Dog and Animal Bites Q&A

Your basic dog and animal bites questions answered

Dog and Animal Bites Q&A

Animal bites are more common than you think. According to the Center of Disease and Control, approximately 4.5 million bites occur with just dogs alone. Not only that, but 1 in 5 victims suffer from infection from bite injuries. What may have been a simple stroll in the park turns suddenly terrifying when an uncontrolled pet attacks a bystander.

Questions arise when it comes to dog and animal bites. What should I do in this situation? Who’s fault is it? Below are a few questions and answers in regards to animal personal injury, how to handle the situation, and what to do.

 

Who are the most common victims of dog bites?

Men and children are often the most common victims when it comes to dog bites. Usually, children from ages 5 – 9 as well as men are more likely to fall victim to animal bites than any other demographic.

 

Who’s liable?

Animal bite attacks differs in every situation. Often times, if the dog or animal is owned by a person, that owner is most likely to be held liable. If a pet owner was aware of their pet’s vicious nature and did nothing to prevent an attack, then the owner can be held responsible for the incident. Owners who know that their animals have a tendency to be provoked and/or act dangerously around outsiders should know when to keep their pets indoors or shielded from the public. Failure to do so is negligence and can lead to a bystander’s injuries. However, if an owner took all the proper precautions to ensure that the pet was contained (i.e. kept behind a locked gate with a warning sign warning outsiders) and the victim chose to ignore all warnings, then the victim may not be able to blame the owner.

In other situations, other parties may also be held responsible for an animal attack. These people include animal keepers, parents of minors, landlords, and property owners. If a pet owner left the care of his or her pet to animal keepers (such as an animal shelter or kennel), then those people would be responsible for the attack. The same goes with property owners who allowed the pet into their property and landlords who approved a dangerous animal.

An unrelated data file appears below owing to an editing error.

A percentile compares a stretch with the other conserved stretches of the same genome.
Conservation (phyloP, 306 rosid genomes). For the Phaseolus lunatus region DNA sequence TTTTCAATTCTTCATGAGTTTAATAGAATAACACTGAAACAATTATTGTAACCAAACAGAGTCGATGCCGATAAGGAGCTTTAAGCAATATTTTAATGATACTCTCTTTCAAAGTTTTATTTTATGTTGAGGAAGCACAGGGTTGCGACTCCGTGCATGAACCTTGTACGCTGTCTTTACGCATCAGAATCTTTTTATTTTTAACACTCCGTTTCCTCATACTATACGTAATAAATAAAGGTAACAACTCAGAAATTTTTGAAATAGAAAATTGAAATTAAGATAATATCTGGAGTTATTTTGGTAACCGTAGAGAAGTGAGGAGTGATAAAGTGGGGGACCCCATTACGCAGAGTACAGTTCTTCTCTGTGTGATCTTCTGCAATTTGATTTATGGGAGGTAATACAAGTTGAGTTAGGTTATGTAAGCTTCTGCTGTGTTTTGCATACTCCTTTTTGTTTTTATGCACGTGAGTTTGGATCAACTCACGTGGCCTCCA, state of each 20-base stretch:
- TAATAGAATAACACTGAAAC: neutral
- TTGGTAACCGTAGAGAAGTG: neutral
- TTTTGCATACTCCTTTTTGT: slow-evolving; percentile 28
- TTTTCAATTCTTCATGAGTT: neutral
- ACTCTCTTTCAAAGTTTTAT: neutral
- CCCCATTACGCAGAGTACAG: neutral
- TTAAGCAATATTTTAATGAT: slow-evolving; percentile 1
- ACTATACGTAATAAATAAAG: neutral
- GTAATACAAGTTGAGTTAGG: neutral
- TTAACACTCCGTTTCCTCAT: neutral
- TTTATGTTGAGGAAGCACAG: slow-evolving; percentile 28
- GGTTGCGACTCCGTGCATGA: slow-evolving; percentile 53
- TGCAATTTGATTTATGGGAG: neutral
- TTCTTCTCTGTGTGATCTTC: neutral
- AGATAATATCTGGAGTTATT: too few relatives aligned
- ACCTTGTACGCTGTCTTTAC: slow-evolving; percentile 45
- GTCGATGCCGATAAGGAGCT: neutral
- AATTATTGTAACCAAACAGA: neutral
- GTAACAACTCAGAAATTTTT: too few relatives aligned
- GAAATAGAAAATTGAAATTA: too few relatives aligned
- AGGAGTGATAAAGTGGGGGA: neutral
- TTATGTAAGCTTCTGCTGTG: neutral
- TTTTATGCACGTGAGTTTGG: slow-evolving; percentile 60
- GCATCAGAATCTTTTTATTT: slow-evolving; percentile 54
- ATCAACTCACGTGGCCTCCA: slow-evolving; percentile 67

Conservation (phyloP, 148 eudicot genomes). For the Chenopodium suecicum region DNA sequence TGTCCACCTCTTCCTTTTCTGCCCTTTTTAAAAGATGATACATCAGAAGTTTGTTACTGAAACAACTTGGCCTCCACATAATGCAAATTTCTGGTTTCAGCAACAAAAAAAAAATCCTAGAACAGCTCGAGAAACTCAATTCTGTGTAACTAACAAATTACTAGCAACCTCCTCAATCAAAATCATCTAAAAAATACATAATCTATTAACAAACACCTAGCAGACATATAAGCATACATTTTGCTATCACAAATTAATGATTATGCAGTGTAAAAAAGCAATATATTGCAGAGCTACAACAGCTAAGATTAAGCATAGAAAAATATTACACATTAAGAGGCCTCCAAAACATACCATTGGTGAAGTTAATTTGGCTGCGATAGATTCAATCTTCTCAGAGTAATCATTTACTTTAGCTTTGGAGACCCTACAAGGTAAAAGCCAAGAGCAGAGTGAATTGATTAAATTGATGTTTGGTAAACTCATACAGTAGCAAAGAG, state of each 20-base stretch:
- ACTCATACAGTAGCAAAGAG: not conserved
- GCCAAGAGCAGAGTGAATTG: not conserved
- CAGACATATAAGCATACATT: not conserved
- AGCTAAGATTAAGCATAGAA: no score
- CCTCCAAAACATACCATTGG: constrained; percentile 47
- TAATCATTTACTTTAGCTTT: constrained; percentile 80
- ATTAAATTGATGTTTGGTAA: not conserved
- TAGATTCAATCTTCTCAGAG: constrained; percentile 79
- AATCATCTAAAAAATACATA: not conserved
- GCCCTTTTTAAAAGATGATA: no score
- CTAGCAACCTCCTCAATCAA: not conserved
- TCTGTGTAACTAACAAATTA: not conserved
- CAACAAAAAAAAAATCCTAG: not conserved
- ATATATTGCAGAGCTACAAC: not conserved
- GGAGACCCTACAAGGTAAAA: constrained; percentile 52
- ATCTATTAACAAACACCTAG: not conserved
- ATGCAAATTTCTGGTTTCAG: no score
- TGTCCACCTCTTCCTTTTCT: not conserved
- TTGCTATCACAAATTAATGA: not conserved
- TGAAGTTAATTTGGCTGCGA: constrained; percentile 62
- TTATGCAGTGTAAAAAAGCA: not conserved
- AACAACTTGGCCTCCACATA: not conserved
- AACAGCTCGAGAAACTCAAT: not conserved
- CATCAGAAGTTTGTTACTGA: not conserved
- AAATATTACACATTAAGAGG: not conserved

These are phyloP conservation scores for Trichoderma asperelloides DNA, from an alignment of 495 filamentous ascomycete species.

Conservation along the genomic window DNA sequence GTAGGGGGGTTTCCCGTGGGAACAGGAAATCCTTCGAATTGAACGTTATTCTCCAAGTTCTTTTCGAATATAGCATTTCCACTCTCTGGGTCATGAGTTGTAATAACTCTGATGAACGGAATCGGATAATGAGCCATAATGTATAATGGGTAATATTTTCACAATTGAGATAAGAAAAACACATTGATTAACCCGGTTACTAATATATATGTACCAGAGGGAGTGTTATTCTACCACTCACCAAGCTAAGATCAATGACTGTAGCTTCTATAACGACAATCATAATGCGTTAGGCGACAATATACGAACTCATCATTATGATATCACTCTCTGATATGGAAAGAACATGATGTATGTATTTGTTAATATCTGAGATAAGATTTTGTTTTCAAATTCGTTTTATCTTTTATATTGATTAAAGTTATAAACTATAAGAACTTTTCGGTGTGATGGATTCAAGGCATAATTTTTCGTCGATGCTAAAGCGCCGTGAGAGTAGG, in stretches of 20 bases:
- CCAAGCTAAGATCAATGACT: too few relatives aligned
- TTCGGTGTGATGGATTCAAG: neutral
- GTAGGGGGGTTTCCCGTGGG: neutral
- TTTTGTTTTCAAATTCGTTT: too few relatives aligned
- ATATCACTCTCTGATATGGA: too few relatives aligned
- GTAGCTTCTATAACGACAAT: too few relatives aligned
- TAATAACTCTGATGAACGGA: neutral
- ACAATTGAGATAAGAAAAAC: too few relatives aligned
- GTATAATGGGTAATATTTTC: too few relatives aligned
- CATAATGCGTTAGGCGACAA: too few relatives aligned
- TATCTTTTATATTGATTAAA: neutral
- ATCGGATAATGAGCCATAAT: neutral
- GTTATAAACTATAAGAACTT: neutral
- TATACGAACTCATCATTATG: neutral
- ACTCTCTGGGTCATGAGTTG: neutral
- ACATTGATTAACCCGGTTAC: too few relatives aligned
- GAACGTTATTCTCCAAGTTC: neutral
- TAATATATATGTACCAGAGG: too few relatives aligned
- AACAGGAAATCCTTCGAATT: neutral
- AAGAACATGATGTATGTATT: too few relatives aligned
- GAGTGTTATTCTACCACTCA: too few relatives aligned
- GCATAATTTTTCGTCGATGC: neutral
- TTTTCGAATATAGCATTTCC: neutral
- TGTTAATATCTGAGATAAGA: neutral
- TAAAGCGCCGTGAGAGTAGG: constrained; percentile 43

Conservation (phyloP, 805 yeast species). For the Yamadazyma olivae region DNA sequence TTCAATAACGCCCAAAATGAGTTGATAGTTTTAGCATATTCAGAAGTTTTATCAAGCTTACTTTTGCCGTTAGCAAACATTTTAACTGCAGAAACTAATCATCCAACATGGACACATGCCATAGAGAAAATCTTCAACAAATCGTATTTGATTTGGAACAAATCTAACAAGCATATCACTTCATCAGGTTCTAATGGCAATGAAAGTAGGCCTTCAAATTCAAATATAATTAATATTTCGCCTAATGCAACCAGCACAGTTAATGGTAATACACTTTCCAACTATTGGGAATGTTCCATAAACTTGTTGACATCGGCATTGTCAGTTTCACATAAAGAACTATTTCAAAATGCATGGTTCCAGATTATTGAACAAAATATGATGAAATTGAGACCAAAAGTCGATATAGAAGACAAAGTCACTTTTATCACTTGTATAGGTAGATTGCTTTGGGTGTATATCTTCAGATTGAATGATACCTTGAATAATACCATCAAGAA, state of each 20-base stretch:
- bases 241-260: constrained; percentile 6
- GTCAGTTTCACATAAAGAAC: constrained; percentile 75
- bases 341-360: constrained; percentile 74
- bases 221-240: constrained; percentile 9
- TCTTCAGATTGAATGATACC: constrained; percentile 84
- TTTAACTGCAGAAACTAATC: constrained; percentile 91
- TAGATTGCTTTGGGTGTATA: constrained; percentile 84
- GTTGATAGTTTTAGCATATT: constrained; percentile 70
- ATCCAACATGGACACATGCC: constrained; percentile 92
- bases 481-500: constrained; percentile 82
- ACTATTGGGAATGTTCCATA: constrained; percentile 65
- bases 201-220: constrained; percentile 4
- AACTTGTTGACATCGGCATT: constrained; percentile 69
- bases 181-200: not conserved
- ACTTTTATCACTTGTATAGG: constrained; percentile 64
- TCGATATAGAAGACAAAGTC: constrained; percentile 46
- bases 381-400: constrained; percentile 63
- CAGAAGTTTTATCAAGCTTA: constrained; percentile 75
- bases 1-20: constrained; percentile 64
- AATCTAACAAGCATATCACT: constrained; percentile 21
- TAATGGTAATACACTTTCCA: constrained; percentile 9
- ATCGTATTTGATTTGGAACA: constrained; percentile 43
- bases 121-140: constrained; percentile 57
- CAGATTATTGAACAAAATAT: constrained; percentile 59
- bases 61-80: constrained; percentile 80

Leash laws must also be observed. If an owner ignored local laws in regards to keeping their pet on a leash and a victim was bitten, then the owner can be held liable.

 

Who pays for the damages?

The person liable for the injuries will be held accountable for the damages. It is important to note that a majority of dog bites happen on the owner’s property. This means most people who are held liable for the damages are the pet owners. The animal owner may also have insurance to cover the incident. Insurances such as homeowner insurance, animal insurance, and even car insurance may cover the attack.

 

What should you do if you have suffered from a dog or animal bite?

It is important to know what to do after a dog or animal bite. Here’s some steps you can take to ensure you protect yourself.

  1. Seek medical attention right away.

    Seeing a medical professional will help identify whether your wound will become infected or not. Also, a healthcare professional will document your medical needs and jot down how the injury occurred.

  2. Look for witnesses, if possible.

    If there were people around to witness the attack, gather their names and contact information.

  3. Report the attack to animal control.

    Contact local authorities and notify them of the assault. You can also check local animal control records to see if the animal has had previous incidents of attacking someone else.

  4. Get a copy of the animal’s medical history and/or talk to the animal’s veterinarian.

    To ensure that you get the proper medical care, look into the animal’s past to see if any possible threat of infection (i.e. diseases such as rabies) might occur.

  5. Keep any important records.

    Do not throw out any medical expense records or receipts for any other expenses resulting from the attack. If you filed a police report, obtain a copy for your records.

  6. Contact an attorney.

    If the assault prevented you from going to work, caused mental or physical harm, then calling an accident attorney may be the right thing to do.

While a dog or animal bite results in a traumatizing experience, seeking the right resources and people to deal with the aftermath will help greatly. Don’t let your injuries prevent you from getting the right legal counsel. Talk with an accident attorney today to get any more of your questions answered.

AWD Law LLP is an expert legal team with specialties in Personal Injury and a wide array of other legal matters.
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